Since 1992, when world leaders first came together to address global warming, humanity has spewed more than one trillion tonnes of heat-trapping carbon dioxide from fossil fuels into the air. The world got 0.6 degrees Celsius (1.1 degrees Fahrenheit) hotter.
Each year there are high hopes for the two-week United Nations climate gathering and, almost inevitably, disappointment when it does not deliver another landmark pact such as the one agreed on in 2015 in Paris.
Scientists are more concerned than three decades ago when governments first came together to discuss the problem. The pace of warming in the past decade is 33 percent faster than in the 1990s.
Greenhouse gas emissions are still rising, while tangible impacts from climate change are already being felt around the world.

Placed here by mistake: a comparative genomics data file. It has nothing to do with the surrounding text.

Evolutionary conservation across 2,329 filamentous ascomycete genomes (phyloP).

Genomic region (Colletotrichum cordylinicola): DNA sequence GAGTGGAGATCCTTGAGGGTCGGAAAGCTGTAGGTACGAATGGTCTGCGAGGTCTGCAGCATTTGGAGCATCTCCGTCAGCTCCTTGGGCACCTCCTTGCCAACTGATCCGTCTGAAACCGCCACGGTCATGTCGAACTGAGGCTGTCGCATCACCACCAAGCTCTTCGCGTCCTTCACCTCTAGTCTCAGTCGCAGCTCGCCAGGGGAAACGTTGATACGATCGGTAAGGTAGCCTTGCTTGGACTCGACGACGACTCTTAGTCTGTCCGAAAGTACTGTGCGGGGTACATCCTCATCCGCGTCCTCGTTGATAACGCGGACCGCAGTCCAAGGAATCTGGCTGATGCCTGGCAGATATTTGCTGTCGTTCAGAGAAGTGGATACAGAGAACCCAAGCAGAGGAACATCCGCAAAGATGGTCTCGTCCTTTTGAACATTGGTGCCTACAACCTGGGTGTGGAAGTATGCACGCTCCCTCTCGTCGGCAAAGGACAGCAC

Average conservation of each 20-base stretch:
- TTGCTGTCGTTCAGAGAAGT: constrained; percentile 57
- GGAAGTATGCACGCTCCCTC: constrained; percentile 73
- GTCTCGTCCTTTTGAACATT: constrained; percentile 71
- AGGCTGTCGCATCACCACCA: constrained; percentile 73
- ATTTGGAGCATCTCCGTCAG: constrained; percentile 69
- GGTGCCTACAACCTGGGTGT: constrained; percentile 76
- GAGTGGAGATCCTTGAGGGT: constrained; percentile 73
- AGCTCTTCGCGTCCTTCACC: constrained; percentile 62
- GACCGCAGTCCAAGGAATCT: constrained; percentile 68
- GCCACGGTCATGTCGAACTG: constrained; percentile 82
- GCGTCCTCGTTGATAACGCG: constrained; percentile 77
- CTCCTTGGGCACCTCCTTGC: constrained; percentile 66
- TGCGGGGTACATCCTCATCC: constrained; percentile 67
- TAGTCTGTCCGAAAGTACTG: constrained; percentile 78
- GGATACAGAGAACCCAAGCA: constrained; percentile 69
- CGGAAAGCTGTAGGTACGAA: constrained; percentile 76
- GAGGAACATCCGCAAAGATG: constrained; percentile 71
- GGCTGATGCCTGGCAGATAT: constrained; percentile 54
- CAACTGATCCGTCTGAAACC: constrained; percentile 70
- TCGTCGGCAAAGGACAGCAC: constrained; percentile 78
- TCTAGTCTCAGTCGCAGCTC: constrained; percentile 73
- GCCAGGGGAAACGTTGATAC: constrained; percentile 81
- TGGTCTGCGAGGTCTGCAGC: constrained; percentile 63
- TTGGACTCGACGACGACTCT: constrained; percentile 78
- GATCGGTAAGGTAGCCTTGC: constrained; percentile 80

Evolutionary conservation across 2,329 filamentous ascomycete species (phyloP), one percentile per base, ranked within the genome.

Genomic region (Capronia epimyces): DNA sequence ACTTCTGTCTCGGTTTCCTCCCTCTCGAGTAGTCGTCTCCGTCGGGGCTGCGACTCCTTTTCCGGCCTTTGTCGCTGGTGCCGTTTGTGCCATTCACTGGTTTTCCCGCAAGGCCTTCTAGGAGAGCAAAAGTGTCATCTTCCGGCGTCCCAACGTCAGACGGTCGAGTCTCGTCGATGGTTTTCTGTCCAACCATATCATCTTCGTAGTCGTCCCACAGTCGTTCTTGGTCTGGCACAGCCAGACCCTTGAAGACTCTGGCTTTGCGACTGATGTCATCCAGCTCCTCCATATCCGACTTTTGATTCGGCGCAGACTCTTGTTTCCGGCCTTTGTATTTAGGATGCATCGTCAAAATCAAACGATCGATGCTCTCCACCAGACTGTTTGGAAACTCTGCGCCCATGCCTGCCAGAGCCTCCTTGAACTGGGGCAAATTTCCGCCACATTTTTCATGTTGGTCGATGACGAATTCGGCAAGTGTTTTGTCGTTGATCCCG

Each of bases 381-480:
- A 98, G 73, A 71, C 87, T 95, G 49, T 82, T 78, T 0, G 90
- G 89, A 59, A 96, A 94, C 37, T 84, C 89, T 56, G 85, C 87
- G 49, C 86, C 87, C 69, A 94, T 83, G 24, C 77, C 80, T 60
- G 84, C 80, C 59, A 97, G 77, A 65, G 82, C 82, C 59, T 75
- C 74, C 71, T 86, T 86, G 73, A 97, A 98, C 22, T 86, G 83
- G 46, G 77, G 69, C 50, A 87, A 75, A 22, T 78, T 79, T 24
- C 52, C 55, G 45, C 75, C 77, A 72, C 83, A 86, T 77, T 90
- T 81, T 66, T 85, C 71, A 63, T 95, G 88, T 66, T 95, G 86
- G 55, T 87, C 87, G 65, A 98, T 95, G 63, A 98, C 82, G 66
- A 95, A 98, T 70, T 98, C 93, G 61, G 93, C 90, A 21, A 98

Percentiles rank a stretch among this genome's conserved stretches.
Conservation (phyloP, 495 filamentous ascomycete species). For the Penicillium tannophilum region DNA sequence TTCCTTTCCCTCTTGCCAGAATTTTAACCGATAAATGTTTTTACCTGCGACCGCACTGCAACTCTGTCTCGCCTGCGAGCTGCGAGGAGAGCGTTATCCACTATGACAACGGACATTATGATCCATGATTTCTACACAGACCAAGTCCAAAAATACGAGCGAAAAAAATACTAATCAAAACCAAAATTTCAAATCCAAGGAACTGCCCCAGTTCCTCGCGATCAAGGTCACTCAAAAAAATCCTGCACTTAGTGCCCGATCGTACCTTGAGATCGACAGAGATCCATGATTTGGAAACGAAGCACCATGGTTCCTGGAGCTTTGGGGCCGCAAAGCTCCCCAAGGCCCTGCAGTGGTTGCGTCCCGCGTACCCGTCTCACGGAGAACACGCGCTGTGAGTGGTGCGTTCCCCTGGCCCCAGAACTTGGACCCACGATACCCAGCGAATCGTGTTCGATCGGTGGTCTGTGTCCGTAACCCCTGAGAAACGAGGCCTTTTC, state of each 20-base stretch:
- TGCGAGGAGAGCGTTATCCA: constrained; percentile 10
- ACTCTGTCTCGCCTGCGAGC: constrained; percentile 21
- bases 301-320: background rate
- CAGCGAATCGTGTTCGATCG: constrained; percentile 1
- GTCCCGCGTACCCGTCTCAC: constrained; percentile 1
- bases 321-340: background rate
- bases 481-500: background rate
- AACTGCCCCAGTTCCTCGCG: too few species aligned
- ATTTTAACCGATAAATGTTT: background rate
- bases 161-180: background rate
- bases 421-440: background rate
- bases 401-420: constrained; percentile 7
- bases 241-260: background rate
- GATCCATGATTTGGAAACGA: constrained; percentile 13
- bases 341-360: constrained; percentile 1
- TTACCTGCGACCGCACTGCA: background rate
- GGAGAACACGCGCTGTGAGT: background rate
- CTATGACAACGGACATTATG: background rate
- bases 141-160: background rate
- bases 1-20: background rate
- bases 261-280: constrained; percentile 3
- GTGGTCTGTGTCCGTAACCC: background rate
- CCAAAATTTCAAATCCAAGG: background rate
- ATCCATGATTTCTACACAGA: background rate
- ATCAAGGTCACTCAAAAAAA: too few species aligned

But there is some progress. Before the Paris deal, the world was heading for 4.5C (8.1F) of warming by the end of the century compared with pre-industrial times. Recent forecasts have that down to 2.6C (4.7F) thanks to measures taken or firm commitments governments have already made.
That is far above the 1.5C (2.7F) limit countries agreed to seven years ago, however, and the time for keeping that target is fast running out.